Austin Peay’s Office of Information Technology (abbreviated OIT) caught three separate phishing attacks that were spreading around campus this past week.

A phishing attack is a form of cyberattack where hackers will use false online personas to trick individuals into giving them personal information like usernames, passwords, social security numbers, etc.

Phishing attacks rely on the ignorance and/or goodwill of others to be successful. Using false email addresses, or addresses that they have already hacked, cybercriminals will send emails that are designed to scare recipients.

For example, the phishing emails that spread around campus this past week had subject lines that read “QUICK NOTICE” and “FINAL NOTICE.”

After seeing an email with a subject line that reads “FINAL NOTICE,” unsuspecting people will begin to panic and be more susceptible to the lie the hacker is trying to sell them.

While posing as someone from a reputable source, hackers will send emails that warn potential victims that something may have gone wrong with their account. Below their message, hackers will include a link that sends victims to a website that can collect personal information, install malware, etc.

Judy Molnar, Associate Vice President & Chief Information Officer at the OIT, expressed worries about the increased frequency of phishing attacks around campus.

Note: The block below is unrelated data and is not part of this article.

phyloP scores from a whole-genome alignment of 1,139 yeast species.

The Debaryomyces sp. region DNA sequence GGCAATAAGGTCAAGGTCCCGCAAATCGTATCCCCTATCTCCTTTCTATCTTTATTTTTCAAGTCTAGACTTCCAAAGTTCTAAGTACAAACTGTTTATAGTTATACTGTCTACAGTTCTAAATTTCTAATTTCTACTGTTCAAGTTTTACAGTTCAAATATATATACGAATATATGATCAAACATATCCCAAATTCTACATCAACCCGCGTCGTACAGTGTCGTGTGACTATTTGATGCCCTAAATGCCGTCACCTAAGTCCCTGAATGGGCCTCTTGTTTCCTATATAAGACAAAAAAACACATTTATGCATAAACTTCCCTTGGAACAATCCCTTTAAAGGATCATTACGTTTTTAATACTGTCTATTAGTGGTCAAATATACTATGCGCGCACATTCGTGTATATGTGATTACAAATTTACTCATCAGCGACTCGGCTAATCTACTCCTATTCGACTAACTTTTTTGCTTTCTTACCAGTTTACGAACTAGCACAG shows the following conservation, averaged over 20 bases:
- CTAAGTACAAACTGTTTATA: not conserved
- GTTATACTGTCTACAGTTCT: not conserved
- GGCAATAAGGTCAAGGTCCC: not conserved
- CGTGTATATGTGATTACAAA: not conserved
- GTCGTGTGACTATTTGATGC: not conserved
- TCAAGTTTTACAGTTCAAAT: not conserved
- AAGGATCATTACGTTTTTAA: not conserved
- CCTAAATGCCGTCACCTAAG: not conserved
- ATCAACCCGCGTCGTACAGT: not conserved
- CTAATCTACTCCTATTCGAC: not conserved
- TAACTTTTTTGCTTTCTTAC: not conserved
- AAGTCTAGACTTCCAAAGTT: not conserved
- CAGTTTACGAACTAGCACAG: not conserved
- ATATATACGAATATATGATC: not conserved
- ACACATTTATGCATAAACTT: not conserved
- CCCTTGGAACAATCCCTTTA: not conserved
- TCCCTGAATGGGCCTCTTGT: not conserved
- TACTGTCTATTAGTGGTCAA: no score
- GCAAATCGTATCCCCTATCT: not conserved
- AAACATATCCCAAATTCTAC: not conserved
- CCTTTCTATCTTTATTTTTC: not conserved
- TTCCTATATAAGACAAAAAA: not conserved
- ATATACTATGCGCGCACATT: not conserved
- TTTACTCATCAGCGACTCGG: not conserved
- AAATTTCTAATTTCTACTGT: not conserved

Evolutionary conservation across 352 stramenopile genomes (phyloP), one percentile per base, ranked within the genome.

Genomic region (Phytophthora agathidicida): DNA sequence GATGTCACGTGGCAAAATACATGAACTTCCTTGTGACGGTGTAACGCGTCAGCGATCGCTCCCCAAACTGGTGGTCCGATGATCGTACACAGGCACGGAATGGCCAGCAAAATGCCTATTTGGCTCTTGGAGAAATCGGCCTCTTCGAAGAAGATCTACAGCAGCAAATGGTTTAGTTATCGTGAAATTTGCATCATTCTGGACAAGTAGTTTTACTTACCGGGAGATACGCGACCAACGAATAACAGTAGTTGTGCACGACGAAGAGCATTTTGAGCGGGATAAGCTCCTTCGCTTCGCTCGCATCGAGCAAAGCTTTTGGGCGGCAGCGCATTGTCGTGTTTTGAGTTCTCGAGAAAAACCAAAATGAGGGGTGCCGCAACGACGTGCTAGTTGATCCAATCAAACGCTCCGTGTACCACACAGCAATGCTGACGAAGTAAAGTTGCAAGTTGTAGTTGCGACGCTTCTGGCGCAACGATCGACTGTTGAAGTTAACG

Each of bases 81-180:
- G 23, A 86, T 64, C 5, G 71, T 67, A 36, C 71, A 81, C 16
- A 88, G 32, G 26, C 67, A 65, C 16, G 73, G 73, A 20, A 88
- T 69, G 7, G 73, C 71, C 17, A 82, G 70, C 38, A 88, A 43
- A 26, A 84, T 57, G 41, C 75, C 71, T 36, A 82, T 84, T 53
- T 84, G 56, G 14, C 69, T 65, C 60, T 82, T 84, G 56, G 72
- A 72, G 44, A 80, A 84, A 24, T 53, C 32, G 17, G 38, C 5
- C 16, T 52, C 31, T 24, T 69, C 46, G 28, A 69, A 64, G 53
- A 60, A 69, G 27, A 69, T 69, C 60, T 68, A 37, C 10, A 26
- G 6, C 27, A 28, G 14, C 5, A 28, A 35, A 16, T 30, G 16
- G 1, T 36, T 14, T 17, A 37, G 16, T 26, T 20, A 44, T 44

“Years ago, the bad guys were going after the network…now they’re trying to get to people individually through email,” Molnar said.

Depending on the way certain companies safeguard their user’s information, hackers that obtain an individual’s login credentials can potentially access financial records, change bank routing numbers or target others that are connected to the breached account.

In the case of the first two phishing attacks, the hackers used emails of APSU students from the university that they had hacked.

“[The hacked students] gave their credentials at some point, or [the hackers] guessed their passwords, and the hackers started sending things out from their accounts…via the network’s global address list,” Molnar said.

The first attack that the OIT reported only appeared to gather usernames and passwords. Affected faculty and staff have been contacted, and the situation ought to be resolved soon.

However, the second phishing attack appeared to be gathering social security numbers.

“If [students or faculty members] entered their social security numbers, we are likely looking at identity theft,” Molnar said.

The OIT have layered levels of protection to safeguard APSU students and faculty if their accounts are hacked.

“Antivirus software that is installed on each lab, faculty and staff computer. Dell monitors each of our lab, faculty and staff computers closely for strange activity as an added precaution,” Molnar said.

As a student or faculty member, there are a few ways to keep your information safe from hackers. To safeguard yourself from future cyberattacks, Molar recommends the following:

  1. Change your password(s) to a short phrase that you can remember. Once you have a phrase that you can remember, substitute one or two numbers/characters for letters in the string.
    a. For example, “IGrabbedCoffeeToday” could be “IGr@bbedC0ffeeTod@y”
  2. Slow down while reading emails. Look at the sender, the email itself and anything that seems strange. If something seems off about an email, always err on the side of caution and consider the email malicious. Many phishing emails are riddled with spelling errors, so keep an eye out for those as well.